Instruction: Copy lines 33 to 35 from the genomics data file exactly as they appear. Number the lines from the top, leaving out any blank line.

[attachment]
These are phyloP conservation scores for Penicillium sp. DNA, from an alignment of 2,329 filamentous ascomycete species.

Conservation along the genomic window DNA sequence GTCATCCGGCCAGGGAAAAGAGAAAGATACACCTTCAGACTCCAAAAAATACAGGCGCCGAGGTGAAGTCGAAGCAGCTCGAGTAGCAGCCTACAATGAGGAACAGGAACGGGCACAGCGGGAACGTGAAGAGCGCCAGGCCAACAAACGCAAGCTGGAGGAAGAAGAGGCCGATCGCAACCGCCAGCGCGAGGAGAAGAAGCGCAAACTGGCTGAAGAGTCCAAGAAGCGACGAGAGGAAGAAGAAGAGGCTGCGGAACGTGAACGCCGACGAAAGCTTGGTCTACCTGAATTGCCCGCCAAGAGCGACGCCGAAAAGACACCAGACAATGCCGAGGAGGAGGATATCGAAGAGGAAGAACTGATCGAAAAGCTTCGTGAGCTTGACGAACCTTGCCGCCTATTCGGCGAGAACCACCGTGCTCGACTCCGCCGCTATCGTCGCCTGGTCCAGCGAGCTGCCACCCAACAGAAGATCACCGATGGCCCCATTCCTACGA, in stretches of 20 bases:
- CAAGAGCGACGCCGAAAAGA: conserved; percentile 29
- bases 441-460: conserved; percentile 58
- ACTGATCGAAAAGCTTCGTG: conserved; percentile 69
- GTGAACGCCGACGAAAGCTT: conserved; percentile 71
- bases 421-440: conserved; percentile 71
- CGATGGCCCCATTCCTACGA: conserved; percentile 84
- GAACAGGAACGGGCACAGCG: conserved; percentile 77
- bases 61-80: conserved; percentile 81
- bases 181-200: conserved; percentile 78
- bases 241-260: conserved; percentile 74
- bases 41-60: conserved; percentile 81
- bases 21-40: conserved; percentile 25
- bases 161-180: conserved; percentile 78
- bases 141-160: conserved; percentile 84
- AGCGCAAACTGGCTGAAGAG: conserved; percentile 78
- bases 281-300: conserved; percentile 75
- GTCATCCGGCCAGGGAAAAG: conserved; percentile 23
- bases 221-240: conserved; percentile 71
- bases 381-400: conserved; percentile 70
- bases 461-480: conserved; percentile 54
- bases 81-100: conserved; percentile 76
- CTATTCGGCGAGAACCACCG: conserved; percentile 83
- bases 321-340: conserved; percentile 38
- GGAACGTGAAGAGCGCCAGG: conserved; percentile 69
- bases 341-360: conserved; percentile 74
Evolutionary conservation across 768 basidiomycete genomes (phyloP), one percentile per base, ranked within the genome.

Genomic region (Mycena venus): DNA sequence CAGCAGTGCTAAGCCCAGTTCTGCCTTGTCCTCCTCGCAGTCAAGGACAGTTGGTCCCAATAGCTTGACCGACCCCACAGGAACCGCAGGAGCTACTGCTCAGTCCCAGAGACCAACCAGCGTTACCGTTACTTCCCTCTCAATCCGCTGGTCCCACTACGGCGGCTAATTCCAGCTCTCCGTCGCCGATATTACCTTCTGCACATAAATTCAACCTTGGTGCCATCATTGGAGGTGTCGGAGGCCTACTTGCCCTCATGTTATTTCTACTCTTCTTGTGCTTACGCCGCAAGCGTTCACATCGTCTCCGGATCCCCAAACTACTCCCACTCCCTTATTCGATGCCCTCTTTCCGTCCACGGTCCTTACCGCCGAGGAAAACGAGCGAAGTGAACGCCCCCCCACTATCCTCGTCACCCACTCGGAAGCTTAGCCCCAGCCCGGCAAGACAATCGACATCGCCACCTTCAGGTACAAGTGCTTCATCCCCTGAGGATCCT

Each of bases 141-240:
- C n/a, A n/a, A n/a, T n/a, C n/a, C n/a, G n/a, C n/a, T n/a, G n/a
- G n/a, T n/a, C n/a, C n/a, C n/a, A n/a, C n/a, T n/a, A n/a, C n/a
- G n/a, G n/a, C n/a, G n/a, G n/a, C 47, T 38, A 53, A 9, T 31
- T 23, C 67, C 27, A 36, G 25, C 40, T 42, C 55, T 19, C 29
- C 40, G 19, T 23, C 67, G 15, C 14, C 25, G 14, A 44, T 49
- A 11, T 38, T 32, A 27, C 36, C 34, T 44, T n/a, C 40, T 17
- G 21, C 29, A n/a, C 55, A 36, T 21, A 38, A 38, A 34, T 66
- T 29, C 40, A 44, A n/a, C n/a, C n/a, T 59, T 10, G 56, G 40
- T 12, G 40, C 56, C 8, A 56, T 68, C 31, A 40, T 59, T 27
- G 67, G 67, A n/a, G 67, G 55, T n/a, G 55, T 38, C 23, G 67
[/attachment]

- G n/a, G n/a, C n/a, G n/a, G n/a, C 47, T 38, A 53, A 9, T 31
- T 23, C 67, C 27, A 36, G 25, C 40, T 42, C 55, T 19, C 29
- C 40, G 19, T 23, C 67, G 15, C 14, C 25, G 14, A 44, T 49